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De Graffenreid

Syracuse University Senior Associate Vice President for Content Strategy Ellen de Graffenreid recently joined our CCTS Training Interdisciplinary & Emerging Research Scholars (TIERS) to present a workshop on "Meet the Press: Stress-free Media Relations for Scholars." De Graffenreid’s background includes 20 years of higher education and academic medicine communications and marketing leadership at the Robert J. Margolis, MD, Center for Health Policy at Duke University, the University of Missouri, and Brandeis University.

After providing an overview of the media cycle, building reporter relationships, and messaging for broad audiences, De Graffenreid discussed fundamental interview skills. She encouraged the roomful of early stage investigators to recognize “you can be an effective carrier of science messaging without being the ‘über expert.’” Her first piece of advice? “When the press comes calling, work closely with your institutional public relations or communications officers—they will protect you against the most common gaffes, which will help reduce your anxiety.”

Below we summarize this communication guru’s other top tips for reducing the stress associated with media interviews, whether conducted by phone, video, radio, podcast, or live TV. You can catch her complete CCTS TIERS talk on our YouTube channel.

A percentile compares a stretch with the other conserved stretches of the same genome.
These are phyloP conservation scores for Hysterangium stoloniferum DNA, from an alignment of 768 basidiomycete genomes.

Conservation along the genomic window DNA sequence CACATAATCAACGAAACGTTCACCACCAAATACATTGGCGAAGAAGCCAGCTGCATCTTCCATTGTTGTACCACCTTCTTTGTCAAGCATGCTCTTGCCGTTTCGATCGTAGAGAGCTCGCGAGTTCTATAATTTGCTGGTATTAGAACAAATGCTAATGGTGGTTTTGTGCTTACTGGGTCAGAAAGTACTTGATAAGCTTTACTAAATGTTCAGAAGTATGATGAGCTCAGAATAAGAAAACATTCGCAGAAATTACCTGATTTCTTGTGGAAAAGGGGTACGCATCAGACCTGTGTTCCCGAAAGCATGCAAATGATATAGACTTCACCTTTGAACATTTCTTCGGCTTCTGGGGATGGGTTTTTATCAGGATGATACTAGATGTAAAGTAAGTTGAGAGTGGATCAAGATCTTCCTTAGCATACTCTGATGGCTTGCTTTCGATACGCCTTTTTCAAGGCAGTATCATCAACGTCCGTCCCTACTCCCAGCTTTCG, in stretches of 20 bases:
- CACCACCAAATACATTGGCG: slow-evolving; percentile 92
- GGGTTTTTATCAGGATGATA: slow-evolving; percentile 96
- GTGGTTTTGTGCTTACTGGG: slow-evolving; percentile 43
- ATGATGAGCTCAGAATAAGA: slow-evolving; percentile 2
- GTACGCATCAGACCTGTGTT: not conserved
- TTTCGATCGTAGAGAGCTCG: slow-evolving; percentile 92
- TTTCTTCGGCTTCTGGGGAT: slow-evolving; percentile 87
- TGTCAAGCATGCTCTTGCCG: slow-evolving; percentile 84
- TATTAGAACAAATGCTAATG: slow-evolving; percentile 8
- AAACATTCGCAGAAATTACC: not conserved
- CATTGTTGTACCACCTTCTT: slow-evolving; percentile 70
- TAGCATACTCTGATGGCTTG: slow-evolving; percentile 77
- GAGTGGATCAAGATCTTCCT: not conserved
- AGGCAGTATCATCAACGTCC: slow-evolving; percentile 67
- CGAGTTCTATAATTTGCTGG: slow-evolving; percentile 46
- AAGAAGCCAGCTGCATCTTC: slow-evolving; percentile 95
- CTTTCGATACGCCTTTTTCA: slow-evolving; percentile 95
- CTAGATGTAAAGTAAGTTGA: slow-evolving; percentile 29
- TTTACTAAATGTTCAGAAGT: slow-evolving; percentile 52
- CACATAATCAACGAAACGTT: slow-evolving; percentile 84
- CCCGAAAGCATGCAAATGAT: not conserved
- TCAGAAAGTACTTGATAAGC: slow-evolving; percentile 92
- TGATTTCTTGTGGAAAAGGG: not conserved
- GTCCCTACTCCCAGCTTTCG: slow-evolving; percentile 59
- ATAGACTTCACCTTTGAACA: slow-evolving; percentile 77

1. Prepare for the interview. Do your homework on what is known by the public and what might be asked and develop key messages with which to respond.
  2. Share your key messages first. Stay on message by practicing “bridging statements” that bring the conversation back to your main points.
  3. Keep your comments “clear, concise, conversational, catchy, and colorful (but not too much so).” Avoid offering too much detail.
  4. Speak in plain language and avoid jargon. Lay audiences are unlikely to know the meaning of scientific terms like “p-value.”
  5. Consider the visuals around you if they will appear during the interview. Remove anything that might distract or introduce controversy.
  6. Do not argue with a reporter, speak disparagingly about others, or share anything controversial “off the record,” even if you think the mic is off.
  7. Do not overhype discoveries. Be clear about the population a discovery may benefit.
  8. Be clear about what you are comfortable discussing and unafraid to say “that is not what I said.”
  9. Don’t let “imposter syndrome” rob you of an opportunity to discuss what you know.
  10. Relax and have fun!
For more of de Graffenreid's advice on ways to share your scientific knowledge with the world, see "How to Share Your Views as a Scientist."